4 Steps for Teaching Figurative Language

Figurative language is one of my favorite topics to teach! It's one of those units that pushes students to dive deep and use their analytical thinking skills. While I may love teaching figurative language, I realize not every teacher shares my same enthusiasm.  I'm hoping that by breaking down the process and sharing some of my favorite resources, teaching nonliteral language can become something teachers look forward to. **Don't miss the free organizer at the end


Teaching Figurative Language can be fun and meaningful for your students. Teaching figurative language through poetry can make it even better! Here are my best tips for teaching similes, metaphors, idioms, hyperbole, onomatopoeia, imagery, alliteration, and personification.


1. Start Out of Context


Anytime I introduce my students to a new literary device, I like to give examples and teach them explicitly what it is. This is the most basic way of teaching figurative language. You simply want your students to be able to identify the type (simile, metaphor, hyperbole, idiom, personification, onomatopoeia, imagery, alliteration) and explain their answer.

Activity Ideas:
To accomplish this part of the lesson, I may simply write a phrase on the board and ask my students which type of figurative language it is. Or, I may write an expression and ask them how we could "morph" it into a specific type.

Another great activity for teaching figurative language out of context is to use a sorting game. This will give students enough practice in identifying each type of nonliteral language that they should be ready to move on.



Question Stems:
What type of figurative language is being used?
Identify the figurative language being used?


2. Deeper Thinking with In-Context Learning


Now that my students are masters at identifying, I'm able to use mentor texts to show them examples of each type of figurative language being used by an author. While reading these texts to my students, I make a point to ask in-depth questions. 

Here are a few examples of texts you may want to check out and use with your students. Plus, here are some deep-thinking questions you can pair with any text.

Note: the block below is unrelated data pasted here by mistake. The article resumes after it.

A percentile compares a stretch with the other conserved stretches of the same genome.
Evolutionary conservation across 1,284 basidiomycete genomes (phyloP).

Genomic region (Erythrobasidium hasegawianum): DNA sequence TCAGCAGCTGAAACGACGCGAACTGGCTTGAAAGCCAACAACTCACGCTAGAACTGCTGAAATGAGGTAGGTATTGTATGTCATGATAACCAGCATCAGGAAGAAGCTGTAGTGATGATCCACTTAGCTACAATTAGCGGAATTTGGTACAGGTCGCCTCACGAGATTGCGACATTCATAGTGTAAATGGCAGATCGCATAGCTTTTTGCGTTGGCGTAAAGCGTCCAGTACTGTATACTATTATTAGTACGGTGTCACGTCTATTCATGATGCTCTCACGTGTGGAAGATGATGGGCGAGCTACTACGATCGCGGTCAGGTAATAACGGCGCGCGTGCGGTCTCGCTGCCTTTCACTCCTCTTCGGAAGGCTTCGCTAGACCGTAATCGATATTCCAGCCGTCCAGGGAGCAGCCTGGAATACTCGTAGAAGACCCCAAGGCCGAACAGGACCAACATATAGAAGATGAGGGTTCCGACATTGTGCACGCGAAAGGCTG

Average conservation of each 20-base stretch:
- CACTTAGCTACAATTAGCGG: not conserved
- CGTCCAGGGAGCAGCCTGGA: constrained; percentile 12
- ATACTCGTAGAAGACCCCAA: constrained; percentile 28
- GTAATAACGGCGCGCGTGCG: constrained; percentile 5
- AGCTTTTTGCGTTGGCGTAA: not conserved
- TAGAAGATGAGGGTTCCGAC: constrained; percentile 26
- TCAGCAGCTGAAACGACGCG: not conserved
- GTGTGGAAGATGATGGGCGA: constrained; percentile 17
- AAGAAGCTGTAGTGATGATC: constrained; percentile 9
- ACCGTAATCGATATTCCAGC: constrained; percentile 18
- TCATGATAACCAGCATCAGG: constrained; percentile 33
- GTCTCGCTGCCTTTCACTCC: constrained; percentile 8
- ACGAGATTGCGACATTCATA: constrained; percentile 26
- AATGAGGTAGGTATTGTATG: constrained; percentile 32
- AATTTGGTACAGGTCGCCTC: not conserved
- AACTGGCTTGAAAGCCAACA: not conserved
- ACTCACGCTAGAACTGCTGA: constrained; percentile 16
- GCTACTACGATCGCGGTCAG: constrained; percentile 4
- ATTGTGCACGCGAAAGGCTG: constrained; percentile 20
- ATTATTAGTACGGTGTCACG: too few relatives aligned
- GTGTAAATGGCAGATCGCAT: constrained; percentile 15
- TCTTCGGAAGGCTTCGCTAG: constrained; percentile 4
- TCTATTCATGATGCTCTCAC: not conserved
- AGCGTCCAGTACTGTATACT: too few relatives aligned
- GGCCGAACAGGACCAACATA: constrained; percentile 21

Mentor Texts
Metaphors - My School's a Zoo
Hyperboles - Library Lil
Idioms - Monkey Business
Personification - Scarecrow
Alliteration - The Long, Long Letter

Teaching Figurative Language can be fun and meaningful for your students. Teaching figurative language through poetry can make it even better! Here are my best tips for teaching similes, metaphors, idioms, hyperbole, onomatopoeia, imagery, alliteration, and personification.


While reading these texts to your students, you may want to ask questions like...
What is meant by the figurative expression ___________________?
Why did the author choose to use this type of figurative language?
How did this type of figurative language add to the telling of the story?
How did the author use figurative language to enhance the text?


3. Teaching Figurative Language through Poetry


My favorite way to teach figurative language is through poetry. Sometimes figurative language can get lost in stories, whereas with poetry, it tends to pop out and smack you in the face. Also, it is very easy to "dig deep" and get students to sharpen their skills.

Teaching Figurative Language can be fun and meaningful for your students. Teaching figurative language through poetry can make it even better! Here are my best tips for teaching similes, metaphors, idioms, hyperbole, onomatopoeia, imagery, alliteration, and personification.


Here is how my poetry unit goes...
1. For each type of figurative language, my students get a poem. We read the poem and hunt for examples. 
2. My students then analyze the meaning behind the figurative language that was used. I want them to understand what the simile (for instance) means within the poem (in context).
3. I then push my students to think about why the author chose these words.  Why didn't the author just say what they meant? Why use nonliteral language? What did the figurative language add to the poem?

By the time I am done with this part of my unit, my students have analyzed and discussed each type of figurative language.  For lack of a better phrase, "They've got this!"


4. Independent Practice


It is essential to give your students ample opportunity to work with figurative language independently. One of the best ways for them to do this is during their independent reading time. Allow students to use their own fiction text, paired with this graphic organizer, and find examples of figurative language on their own.  You can download this organizer for FREE!





Teaching Figurative Language can be fun and meaningful for your students. Teaching figurative language through poetry can make it even better! Here are my best tips for teaching similes, metaphors, idioms, hyperbole, onomatopoeia, imagery, alliteration, and personification.


If you are looking for more resources to help you teach figurative language, check out my complete Figurative Language Unit.